Archaeology of Parking in the Contemporary World

This weekend, when I should have been doing some more pressing, I read Eran Ben-Joseph’s Rethinking a Lot: The Design and Culture of Parking (MIT 2015). It’s a fun and vividly illustrated book which considers parking over time as well as a contemporary design challenge for architects and planners.

It’s a short book and fairly affordable as a paperback, so there’s not much sense in reviewing it. If you want to get a sense for the book, MIT Press has made a section available for free here

The book gave me a few thoughts (which seems like the most we can hope for at this point of 2020):

1. Parking Lot Stratigraphy. My wife and I have been working on a few projects that involve the history of the mid-century growth in Grand Forks and the history of transportation in and through the city. In both projects parking plays a key role as car become a ubiquitous concern for planners in the post-War city and reshape the city’s landscape from a reasonably compact grid of the downtown to the more sprawling later-20th century city defined by its four-lane arterial roads. 

In the mid-20th century the first shopping centers appeared in town on Washington Street which was a major arterial road in the city. Parking lots fronted these shopping centers and surrounded the newly constructed South Forks Plaza (now Grand Cities Mall) the first indoor shopping mall in North Dakota. Today as then, the size of a parking lot is set in proportion to the interior space of the building that it is to serve. The ratio of parking to floor area, however, has shifted over the last 70 years as has the amount of room reserved for each parking spot. In general, lots are designed to balance between the need to accommodate the maximum number of cars on a peak shopping day and the need to avoid looking of empty and desolate. Ordinances dictating the design of lots, requirements for green spaces and trees, the need for drainage, and even barriers separating the lot from through roads further shape the form and density of parking in town. As a result, there should be some rough correspondence between the parking ratio (lot size: building floor area) and the date of the lot (if we allow for other variables). It would be intriguing to map this across mid-century commercial building and lots in town.

2. Parking Lot Innovation. Ben-Joseph argues that, when compared to other areas of architecture and design, parking lots not seen their share of innovation. His book made clear how dreadful most of Grand Forks’s surface parking lots really are.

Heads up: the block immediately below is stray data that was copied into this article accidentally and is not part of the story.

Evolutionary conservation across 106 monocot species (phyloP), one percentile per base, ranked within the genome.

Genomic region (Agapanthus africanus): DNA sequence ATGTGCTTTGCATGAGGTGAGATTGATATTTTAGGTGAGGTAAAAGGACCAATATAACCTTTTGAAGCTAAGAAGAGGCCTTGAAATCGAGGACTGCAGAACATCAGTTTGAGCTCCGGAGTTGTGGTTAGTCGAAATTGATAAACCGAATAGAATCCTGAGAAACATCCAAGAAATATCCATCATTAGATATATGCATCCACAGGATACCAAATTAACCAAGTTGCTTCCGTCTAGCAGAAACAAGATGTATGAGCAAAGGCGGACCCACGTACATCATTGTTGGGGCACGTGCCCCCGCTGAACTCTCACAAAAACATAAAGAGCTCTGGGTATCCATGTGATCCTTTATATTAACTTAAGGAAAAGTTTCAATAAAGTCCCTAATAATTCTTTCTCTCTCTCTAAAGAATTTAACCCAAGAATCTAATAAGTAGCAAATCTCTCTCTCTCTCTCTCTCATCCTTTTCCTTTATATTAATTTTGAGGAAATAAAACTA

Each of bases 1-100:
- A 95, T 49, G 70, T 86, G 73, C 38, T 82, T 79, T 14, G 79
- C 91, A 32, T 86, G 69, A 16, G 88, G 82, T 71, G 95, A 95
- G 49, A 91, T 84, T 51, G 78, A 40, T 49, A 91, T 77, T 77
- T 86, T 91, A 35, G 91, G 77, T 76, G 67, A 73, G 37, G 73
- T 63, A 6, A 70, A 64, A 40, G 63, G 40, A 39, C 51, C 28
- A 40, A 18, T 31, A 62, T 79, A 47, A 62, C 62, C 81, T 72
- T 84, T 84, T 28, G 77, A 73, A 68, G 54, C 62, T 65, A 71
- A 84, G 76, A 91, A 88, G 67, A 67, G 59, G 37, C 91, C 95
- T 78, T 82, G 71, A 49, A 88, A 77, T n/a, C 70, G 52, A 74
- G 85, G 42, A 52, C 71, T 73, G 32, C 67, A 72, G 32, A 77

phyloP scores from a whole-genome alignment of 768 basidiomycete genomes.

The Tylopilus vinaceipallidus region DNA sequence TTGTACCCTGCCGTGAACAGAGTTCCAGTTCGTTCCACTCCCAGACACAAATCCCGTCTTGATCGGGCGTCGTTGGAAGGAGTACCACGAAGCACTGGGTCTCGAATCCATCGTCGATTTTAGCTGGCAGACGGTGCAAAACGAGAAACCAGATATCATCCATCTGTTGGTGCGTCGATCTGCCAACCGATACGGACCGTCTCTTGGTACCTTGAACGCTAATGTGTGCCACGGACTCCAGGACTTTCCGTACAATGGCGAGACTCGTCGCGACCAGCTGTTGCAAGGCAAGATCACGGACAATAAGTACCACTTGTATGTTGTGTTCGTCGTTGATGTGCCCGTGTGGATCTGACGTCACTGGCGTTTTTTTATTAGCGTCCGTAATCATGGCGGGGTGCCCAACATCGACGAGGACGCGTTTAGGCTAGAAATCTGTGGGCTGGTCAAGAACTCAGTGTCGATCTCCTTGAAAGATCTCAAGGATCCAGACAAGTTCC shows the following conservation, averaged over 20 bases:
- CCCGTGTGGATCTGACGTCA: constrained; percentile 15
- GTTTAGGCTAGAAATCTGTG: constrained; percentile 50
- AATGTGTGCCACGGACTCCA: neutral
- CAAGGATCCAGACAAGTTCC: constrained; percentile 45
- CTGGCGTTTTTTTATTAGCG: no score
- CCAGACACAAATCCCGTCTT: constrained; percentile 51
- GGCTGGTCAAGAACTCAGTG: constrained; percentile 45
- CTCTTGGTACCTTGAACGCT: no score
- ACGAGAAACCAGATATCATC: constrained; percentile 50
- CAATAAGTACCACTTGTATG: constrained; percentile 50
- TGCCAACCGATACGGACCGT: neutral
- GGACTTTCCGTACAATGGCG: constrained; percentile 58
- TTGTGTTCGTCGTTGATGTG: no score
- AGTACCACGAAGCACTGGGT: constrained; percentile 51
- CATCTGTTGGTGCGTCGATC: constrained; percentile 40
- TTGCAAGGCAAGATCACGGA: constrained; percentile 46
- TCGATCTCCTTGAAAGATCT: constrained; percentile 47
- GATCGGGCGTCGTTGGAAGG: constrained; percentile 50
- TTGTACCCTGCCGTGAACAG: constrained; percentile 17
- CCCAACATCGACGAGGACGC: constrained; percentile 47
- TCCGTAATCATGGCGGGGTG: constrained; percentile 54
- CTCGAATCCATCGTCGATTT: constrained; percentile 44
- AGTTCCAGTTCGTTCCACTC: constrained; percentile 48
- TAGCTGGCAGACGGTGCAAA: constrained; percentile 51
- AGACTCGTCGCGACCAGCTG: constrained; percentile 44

North Dakota is the kind of town where parking is important. This is not only because we’ve well and truly embraced sprawl but also because for four months of the year it’s punishingly cold. Moreover the need for spaces to allow for snow removal (and the incredible persistence of snow over the course of the winter) create the need for a generous attitude toward surface parking. We’re also a growing town and parking lots (and shopping centers) often appear to be aspirational in the number of cars and shoppers that they can accommodate.

Even so, a recent survey on the University of North Dakota’s campus showed that we are significantly over supplied with parking. Moreover the recent number of high visibility store closures suggesting that some of their aspirations for shoppers and parking were miscalibrated. While UND continues to work to strategically eliminate excess parking (with the predictable hue and cry from students and staff), commercial parking – particularly along the Washington Street and 32nd Avenue corridors – continues to offer bleak vistas of empty lots surrounding closed (or closing) big box retailers. 

I can’t help but think that these lots are an under-utilized resource for our community especially during the six, non-winter months. Parking lots have long served as sites for informal commercial activities like flea markets, farmers markets, and “car boot sales” as well as various food and beer festivals. While Grand Forks has a fair number of these kinds of events, they tend to be concentrated downtown in the alleys and open spaces there. I wonder if our community might be well served by more events in the under-utilized parking lots of big box stores south of town? 

I also wonder whether the struggles of the community’s two shopping malls and various big box retailers might lead planners to think about lots with more flexible designs that allowed them to be repurposed in different ways as needs invariably change. Parking lots do have the advantage of being particularly well suited for informal activities and events and in an age where public spaces seem always to be at risk, parking lots do have the potential to be a kind of community commons.     

2. Parking Lots and Pandemics. It’s been pretty amazing how the humble parking lot has emerged as a key element in how we’re negotiating the current pandemic. Even here in the antipodes, parking lots have become the scene for drive-in movies and concerts. Parking lots are a requirement for the drive-through COVID testing that 

While I’ve not heard of it in Grand Forks, I know that several communities have used parking lots for drive-in churches (and since so many of our churches have generously aspirational parking lots, this would seem to be an ideal opportunity!). I’ve also not heard of parking lots being used as places for the community to gather to watch sporting events (presumably on a large screen!) or to share in other forms of community-building activities usually reserved for face-to-face gatherings. I keep thinking of a drive up food festival (which I recognize would expose servers to greater risk than patrons).

The great think about parking lots is that they are essentially blank canvases and represent the potential even in the desert of our car-focused culture.

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